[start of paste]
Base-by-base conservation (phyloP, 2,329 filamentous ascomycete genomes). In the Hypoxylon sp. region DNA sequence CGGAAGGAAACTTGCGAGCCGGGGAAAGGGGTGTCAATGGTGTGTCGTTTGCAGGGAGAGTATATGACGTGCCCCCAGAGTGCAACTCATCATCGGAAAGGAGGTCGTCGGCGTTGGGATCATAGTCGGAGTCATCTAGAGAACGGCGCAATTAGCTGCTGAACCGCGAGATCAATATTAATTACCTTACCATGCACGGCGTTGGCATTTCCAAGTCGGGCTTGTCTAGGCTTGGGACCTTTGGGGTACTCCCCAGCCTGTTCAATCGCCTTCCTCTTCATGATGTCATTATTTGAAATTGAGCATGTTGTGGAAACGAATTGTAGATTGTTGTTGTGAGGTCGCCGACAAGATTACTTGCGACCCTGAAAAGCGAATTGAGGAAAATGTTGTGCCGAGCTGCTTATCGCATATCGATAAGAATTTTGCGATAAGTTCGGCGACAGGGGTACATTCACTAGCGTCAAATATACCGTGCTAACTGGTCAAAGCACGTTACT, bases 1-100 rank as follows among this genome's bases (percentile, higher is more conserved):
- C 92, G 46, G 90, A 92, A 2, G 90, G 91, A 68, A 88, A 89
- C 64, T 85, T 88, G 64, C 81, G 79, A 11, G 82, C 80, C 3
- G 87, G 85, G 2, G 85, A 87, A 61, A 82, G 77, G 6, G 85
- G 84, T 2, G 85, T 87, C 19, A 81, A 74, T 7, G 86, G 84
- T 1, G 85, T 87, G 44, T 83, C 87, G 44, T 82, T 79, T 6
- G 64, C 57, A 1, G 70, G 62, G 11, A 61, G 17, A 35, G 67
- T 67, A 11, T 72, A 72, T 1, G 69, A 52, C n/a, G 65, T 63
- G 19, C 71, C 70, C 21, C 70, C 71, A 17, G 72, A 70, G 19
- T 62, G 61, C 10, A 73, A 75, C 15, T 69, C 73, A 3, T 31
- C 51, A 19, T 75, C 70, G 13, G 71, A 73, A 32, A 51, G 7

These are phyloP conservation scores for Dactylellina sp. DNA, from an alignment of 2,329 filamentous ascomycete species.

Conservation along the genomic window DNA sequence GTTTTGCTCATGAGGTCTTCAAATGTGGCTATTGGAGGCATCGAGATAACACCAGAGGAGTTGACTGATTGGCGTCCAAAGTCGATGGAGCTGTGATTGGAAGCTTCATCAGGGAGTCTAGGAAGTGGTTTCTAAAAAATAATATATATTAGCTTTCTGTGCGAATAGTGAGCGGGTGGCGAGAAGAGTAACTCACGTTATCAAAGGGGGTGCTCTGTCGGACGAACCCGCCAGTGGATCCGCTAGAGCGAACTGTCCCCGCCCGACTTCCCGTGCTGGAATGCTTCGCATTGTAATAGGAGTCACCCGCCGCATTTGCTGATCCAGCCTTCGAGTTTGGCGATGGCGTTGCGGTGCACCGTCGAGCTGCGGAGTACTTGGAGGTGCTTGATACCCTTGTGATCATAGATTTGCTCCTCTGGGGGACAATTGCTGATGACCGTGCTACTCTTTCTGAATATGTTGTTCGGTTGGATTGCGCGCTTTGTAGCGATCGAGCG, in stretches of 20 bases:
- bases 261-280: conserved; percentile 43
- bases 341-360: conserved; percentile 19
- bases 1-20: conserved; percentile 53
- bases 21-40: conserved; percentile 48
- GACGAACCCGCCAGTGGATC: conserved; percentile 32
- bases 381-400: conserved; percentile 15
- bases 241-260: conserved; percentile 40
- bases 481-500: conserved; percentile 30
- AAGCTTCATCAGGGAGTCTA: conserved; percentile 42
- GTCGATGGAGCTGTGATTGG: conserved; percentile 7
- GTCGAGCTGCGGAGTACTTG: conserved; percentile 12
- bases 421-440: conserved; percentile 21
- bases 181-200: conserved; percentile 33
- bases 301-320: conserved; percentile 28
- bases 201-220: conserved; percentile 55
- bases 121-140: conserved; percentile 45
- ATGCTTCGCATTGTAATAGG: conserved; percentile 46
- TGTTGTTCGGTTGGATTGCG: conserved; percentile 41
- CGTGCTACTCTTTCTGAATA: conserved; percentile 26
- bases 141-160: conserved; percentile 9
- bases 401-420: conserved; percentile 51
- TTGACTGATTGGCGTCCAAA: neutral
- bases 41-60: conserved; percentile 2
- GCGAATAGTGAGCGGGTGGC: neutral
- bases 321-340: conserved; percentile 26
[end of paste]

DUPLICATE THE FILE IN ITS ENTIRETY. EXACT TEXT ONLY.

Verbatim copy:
Base-by-base conservation (phyloP, 2,329 filamentous ascomycete genomes). In the Hypoxylon sp. region DNA sequence CGGAAGGAAACTTGCGAGCCGGGGAAAGGGGTGTCAATGGTGTGTCGTTTGCAGGGAGAGTATATGACGTGCCCCCAGAGTGCAACTCATCATCGGAAAGGAGGTCGTCGGCGTTGGGATCATAGTCGGAGTCATCTAGAGAACGGCGCAATTAGCTGCTGAACCGCGAGATCAATATTAATTACCTTACCATGCACGGCGTTGGCATTTCCAAGTCGGGCTTGTCTAGGCTTGGGACCTTTGGGGTACTCCCCAGCCTGTTCAATCGCCTTCCTCTTCATGATGTCATTATTTGAAATTGAGCATGTTGTGGAAACGAATTGTAGATTGTTGTTGTGAGGTCGCCGACAAGATTACTTGCGACCCTGAAAAGCGAATTGAGGAAAATGTTGTGCCGAGCTGCTTATCGCATATCGATAAGAATTTTGCGATAAGTTCGGCGACAGGGGTACATTCACTAGCGTCAAATATACCGTGCTAACTGGTCAAAGCACGTTACT, bases 1-100 rank as follows among this genome's bases (percentile, higher is more conserved):
- C 92, G 46, G 90, A 92, A 2, G 90, G 91, A 68, A 88, A 89
- C 64, T 85, T 88, G 64, C 81, G 79, A 11, G 82, C 80, C 3
- G 87, G 85, G 2, G 85, A 87, A 61, A 82, G 77, G 6, G 85
- G 84, T 2, G 85, T 87, C 19, A 81, A 74, T 7, G 86, G 84
- T 1, G 85, T 87, G 44, T 83, C 87, G 44, T 82, T 79, T 6
- G 64, C 57, A 1, G 70, G 62, G 11, A 61, G 17, A 35, G 67
- T 67, A 11, T 72, A 72, T 1, G 69, A 52, C n/a, G 65, T 63
- G 19, C 71, C 70, C 21, C 70, C 71, A 17, G 72, A 70, G 19
- T 62, G 61, C 10, A 73, A 75, C 15, T 69, C 73, A 3, T 31
- C 51, A 19, T 75, C 70, G 13, G 71, A 73, A 32, A 51, G 7

These are phyloP conservation scores for Dactylellina sp. DNA, from an alignment of 2,329 filamentous ascomycete species.

Conservation along the genomic window DNA sequence GTTTTGCTCATGAGGTCTTCAAATGTGGCTATTGGAGGCATCGAGATAACACCAGAGGAGTTGACTGATTGGCGTCCAAAGTCGATGGAGCTGTGATTGGAAGCTTCATCAGGGAGTCTAGGAAGTGGTTTCTAAAAAATAATATATATTAGCTTTCTGTGCGAATAGTGAGCGGGTGGCGAGAAGAGTAACTCACGTTATCAAAGGGGGTGCTCTGTCGGACGAACCCGCCAGTGGATCCGCTAGAGCGAACTGTCCCCGCCCGACTTCCCGTGCTGGAATGCTTCGCATTGTAATAGGAGTCACCCGCCGCATTTGCTGATCCAGCCTTCGAGTTTGGCGATGGCGTTGCGGTGCACCGTCGAGCTGCGGAGTACTTGGAGGTGCTTGATACCCTTGTGATCATAGATTTGCTCCTCTGGGGGACAATTGCTGATGACCGTGCTACTCTTTCTGAATATGTTGTTCGGTTGGATTGCGCGCTTTGTAGCGATCGAGCG, in stretches of 20 bases:
- bases 261-280: conserved; percentile 43
- bases 341-360: conserved; percentile 19
- bases 1-20: conserved; percentile 53
- bases 21-40: conserved; percentile 48
- GACGAACCCGCCAGTGGATC: conserved; percentile 32
- bases 381-400: conserved; percentile 15
- bases 241-260: conserved; percentile 40
- bases 481-500: conserved; percentile 30
- AAGCTTCATCAGGGAGTCTA: conserved; percentile 42
- GTCGATGGAGCTGTGATTGG: conserved; percentile 7
- GTCGAGCTGCGGAGTACTTG: conserved; percentile 12
- bases 421-440: conserved; percentile 21
- bases 181-200: conserved; percentile 33
- bases 301-320: conserved; percentile 28
- bases 201-220: conserved; percentile 55
- bases 121-140: conserved; percentile 45
- ATGCTTCGCATTGTAATAGG: conserved; percentile 46
- TGTTGTTCGGTTGGATTGCG: conserved; percentile 41
- CGTGCTACTCTTTCTGAATA: conserved; percentile 26
- bases 141-160: conserved; percentile 9
- bases 401-420: conserved; percentile 51
- TTGACTGATTGGCGTCCAAA: neutral
- bases 41-60: conserved; percentile 2
- GCGAATAGTGAGCGGGTGGC: neutral
- bases 321-340: conserved; percentile 26